We sustained simultaneous Cold Wars with Russia and China of several decades duration. China has now effectively switched places with Russia as the more formidable of the two opponents, but we can certainly sustain another pair of such Cold Wars for the two or three additional decades that seem like a worst-case upper limit on how long either or both nations can continue to constitute serious menaces to the U.S. and the world in general.

    Giving the U.S. Space Force some non-trivial teeth as quickly as possible is just one part of re-establishing a containment posture anent both Russia and China. And, as an added side benefit, keep China from treating the rest of the world like it has long treated its own interior anent “disposal” of spent rocket stages.

  • Rose

    Looks like it came down over the Eastern Atlantic, not far off the coast of Mauritania.

    Jonathan McDowell:

    “CZ-5B core stage reentry confirmed down at 1533 UTC, off the west coast of Africa”
    “And the TIP message is out, showing reentry at 1534 UTC at location 20W 20N, just before the ground track passed over Nouakchott.”
    Q: “Is that the point of EI or the projected impact point? In other words, should we expect debris to have fallen in the Atlantic, North of Cape Verde, or could the footprint have reached Mauritania (or beyond)?”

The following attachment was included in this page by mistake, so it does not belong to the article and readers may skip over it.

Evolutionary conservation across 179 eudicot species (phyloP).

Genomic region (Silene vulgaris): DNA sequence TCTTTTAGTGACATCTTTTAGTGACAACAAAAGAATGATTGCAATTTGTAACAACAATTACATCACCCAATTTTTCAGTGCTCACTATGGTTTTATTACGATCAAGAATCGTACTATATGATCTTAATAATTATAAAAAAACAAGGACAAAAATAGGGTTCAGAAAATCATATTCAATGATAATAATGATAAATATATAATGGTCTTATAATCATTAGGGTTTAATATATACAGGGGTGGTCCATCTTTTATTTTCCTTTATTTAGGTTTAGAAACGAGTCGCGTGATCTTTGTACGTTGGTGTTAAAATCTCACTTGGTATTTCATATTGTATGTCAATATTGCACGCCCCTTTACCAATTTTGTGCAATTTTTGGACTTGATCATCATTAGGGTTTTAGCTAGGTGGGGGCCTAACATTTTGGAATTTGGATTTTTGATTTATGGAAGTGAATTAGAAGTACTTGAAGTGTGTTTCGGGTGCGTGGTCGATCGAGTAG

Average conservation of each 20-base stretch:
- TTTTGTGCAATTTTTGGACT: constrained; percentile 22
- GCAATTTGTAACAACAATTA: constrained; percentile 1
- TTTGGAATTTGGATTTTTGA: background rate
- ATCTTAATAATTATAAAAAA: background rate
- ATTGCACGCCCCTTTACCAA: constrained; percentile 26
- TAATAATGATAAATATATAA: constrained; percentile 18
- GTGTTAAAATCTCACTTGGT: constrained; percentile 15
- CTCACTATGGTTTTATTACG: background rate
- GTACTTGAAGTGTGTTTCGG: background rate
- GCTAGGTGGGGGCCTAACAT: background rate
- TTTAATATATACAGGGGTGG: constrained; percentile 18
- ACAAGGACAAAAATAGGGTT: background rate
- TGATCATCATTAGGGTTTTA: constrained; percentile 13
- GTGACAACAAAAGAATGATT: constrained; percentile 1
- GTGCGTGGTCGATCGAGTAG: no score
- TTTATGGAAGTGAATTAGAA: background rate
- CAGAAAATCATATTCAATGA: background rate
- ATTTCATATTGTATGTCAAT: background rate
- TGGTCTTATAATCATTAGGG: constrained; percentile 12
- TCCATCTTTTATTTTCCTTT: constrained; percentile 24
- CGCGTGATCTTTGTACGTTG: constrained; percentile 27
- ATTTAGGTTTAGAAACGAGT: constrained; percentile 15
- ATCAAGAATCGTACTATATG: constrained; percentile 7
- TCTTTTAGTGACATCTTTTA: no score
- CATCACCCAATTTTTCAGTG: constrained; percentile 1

A: “Good point. That is the 80 km altitude I believe, so indeed some debris could have reached the Nouakchott vicinity, at about 3:40pm local time. Worth watching out for reports.”
    Q: “by about how many minutes did it miss plopping onto NYC?”
    A: “About 13”
    C: “That would have been epic for the sinoamerican relationship”

  • john hare

    13 minutes from being able to claim a few thousand instantaneous Covid 19 deaths?

  • Michael G. Gallagher

    From Eagleson:

    “Giving the U.S. Space Force some non-trivial teeth as quickly as possible is just one part of re-establishing a containment posture anent both Russia and China.”

    The cargo version of Starship would make an excellent space cruiser. Just load up the cargo bay with Rods from God and other weaponry.